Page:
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Old Oct 8, 2006, 5:08 PM   #1
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I am at a 3 way crossroad and do not have the expertise or experience to make an inteligent decision on these 3 cameras. I want as much automation as possible without compromising the best decision.
1. I would like to use AA type batteries that I can recharge easily and cheaply, preferably with a good shelf life (relative to camera). The reason for this being a priority is just about every battery in my house is an AA or AAA, and I use lots of them! I have decided to go the rechargeable route and just plain take care of everything associated with batteries I can!
Other than this I would like the experts opinions on which one is the best!
I realize this is a terible way to approach you guys/experts but if you think about it it makes sense!
I don't really understand all the features of these cameras and there will evidently be a learning curve.
Please expound to your hearts content!
Changeling

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Old Oct 8, 2006, 5:11 PM   #2
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I forgot to add that if you feel there is a camera in this range that I should also consider please feel free to express your thoughts.
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Old Oct 8, 2006, 5:36 PM   #3
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It appears I was not very well prepared !!
My main use for the camera will be close up's like flowers, birds, bugs, whatever and zoom for wildlife like deer, birds, whatever. There will of cource be the occassional wedding/party/orgy/whatever.
I really do want the best shots I can get, which would equate to the lens quality, or am I wrong?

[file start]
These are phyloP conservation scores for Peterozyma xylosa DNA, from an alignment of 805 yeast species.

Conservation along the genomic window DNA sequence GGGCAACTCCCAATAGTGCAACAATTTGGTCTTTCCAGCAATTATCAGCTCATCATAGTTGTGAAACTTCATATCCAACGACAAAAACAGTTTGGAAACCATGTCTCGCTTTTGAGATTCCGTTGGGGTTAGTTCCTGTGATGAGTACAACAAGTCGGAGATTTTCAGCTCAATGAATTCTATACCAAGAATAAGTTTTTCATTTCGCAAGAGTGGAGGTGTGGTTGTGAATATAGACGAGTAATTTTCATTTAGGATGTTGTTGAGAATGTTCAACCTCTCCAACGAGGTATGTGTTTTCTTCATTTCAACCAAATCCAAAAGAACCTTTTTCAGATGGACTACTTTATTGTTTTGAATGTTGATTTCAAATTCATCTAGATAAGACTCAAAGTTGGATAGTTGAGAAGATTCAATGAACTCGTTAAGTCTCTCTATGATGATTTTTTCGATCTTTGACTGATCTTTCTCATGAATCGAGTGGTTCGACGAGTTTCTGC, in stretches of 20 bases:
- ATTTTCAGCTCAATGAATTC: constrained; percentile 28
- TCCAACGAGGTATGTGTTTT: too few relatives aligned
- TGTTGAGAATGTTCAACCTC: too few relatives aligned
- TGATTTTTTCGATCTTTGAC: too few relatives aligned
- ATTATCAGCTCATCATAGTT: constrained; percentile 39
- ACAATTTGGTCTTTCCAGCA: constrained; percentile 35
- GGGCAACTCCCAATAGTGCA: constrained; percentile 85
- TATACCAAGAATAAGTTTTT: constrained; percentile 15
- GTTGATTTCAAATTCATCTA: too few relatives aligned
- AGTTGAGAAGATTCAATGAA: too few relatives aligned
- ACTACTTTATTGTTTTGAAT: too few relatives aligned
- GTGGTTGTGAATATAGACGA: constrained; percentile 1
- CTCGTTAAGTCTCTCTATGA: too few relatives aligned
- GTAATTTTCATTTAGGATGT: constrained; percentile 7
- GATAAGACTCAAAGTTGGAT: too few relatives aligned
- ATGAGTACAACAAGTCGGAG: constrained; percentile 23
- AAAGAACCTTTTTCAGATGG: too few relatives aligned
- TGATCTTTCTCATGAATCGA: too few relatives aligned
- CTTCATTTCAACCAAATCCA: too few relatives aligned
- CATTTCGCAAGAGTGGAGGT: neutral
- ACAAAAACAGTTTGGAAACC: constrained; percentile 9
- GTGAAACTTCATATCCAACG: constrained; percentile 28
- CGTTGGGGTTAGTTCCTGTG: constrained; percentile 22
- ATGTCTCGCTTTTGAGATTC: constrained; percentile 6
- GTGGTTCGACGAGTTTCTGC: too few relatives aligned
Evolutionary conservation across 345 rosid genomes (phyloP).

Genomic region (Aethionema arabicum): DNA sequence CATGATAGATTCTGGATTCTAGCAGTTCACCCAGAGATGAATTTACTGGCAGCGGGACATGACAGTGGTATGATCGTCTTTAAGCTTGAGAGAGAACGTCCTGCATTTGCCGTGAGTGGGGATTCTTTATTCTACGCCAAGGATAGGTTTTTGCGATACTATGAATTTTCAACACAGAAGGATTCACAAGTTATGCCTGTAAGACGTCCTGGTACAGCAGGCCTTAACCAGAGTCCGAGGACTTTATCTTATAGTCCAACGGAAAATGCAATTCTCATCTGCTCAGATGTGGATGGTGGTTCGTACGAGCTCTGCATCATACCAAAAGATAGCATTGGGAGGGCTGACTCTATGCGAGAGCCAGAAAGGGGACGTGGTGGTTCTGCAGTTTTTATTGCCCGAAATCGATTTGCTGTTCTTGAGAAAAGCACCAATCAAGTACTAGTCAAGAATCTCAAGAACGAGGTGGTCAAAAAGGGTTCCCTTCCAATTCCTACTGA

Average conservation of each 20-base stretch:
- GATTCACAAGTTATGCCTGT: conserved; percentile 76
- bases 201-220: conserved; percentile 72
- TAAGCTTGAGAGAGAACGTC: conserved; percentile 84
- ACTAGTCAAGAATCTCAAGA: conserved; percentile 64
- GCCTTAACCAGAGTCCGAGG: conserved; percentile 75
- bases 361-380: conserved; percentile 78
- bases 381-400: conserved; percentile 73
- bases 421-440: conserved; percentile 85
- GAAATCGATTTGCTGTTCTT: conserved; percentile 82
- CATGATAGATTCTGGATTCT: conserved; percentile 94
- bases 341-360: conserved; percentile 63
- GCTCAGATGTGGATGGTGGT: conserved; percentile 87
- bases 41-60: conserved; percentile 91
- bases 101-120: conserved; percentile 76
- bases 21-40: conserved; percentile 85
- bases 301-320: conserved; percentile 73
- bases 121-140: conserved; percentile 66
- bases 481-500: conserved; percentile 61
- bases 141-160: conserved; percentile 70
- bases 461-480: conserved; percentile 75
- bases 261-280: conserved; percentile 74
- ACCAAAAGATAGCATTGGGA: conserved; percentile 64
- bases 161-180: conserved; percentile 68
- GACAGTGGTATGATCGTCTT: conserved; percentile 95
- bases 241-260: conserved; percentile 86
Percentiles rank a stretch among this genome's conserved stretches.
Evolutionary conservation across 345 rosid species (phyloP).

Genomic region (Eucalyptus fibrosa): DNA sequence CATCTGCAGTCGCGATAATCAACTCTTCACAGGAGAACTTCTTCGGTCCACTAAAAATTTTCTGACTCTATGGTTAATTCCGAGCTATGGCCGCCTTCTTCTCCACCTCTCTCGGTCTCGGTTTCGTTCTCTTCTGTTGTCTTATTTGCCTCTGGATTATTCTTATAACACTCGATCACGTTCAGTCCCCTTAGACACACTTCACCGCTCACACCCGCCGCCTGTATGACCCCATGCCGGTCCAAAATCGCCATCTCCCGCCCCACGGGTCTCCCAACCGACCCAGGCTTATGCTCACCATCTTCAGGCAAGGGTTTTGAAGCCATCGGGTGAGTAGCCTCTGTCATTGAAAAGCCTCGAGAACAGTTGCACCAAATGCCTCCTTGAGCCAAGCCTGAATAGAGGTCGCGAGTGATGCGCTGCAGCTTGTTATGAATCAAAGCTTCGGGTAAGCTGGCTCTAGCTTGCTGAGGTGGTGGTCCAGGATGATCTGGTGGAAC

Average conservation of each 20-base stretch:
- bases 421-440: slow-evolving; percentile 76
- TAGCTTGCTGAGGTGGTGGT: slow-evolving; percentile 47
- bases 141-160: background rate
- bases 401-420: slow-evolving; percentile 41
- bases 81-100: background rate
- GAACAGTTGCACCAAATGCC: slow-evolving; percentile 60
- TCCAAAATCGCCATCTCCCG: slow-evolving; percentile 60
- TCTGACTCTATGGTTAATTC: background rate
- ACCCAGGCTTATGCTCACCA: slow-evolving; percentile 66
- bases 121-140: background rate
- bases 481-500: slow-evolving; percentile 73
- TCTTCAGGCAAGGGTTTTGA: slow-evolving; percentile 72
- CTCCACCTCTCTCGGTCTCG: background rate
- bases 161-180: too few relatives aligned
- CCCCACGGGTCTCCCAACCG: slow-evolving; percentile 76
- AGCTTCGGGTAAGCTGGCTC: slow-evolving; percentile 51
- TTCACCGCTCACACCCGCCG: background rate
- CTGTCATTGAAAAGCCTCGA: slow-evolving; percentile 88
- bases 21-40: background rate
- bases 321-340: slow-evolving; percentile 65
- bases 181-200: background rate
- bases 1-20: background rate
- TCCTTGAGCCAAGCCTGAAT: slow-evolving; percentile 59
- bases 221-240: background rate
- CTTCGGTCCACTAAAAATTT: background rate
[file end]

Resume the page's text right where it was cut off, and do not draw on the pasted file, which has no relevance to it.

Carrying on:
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Old Oct 8, 2006, 6:00 PM   #4
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I had a Kodak 612.

I returned it for the Sony H5 which uses AA Batteries.

The difference in the quality of the pics is dramatic.

I really like the Sony.

From what you say your needs are look at the Sony.
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Old Oct 8, 2006, 6:00 PM   #5
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Changeling,

If your choices are restricted to the 3 you listed, it's a no-brainer...The Canon uses AA batteries...the Kodak's do not. That's what you wanted to hear, wasn't it? Unfortunately, digital camera performance goes a little deeper than just lens quality. Although important, a great lens with a lousy sensor and processor won't create great pics...sorry.

Your picture subject matter is a lot like mine...with a possible exception of the orgy stuff...a little bit of everything. If you plan on taking a lot of indoor pics, and outdoor in low light situations, the cameras you've listed may not be the best choices. Not to throw a wrench into the works, I will suggest you take a look at the Fujifilm S6000. OK, so I threw the wrench.

Don't argue, just take a look, and then get back to me.

the Hun


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Old Oct 8, 2006, 6:16 PM   #6
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You could also consider the older (and cheaper) Canon s2 and Sony h1 or the newer Sony H2 and H5.

All are roughly equivalent lens wise superzooms with the capability to take tcons taking them to over 730mm equiv or closeup/macro lens.

The canons have the faster burst modes, usb controllable from a pcand havesmall swivel screens and take cheaper sd cards, the Sonys take the more expensive memory sticks (the new duo size fits all models in the H series, don't buy the older full size sticks), but take (just) better high ISO shots.

The Sonys all come with nimh batteries, chargers and tubes for mounting filters and tcons/wcons, you will have to buy these for the canons.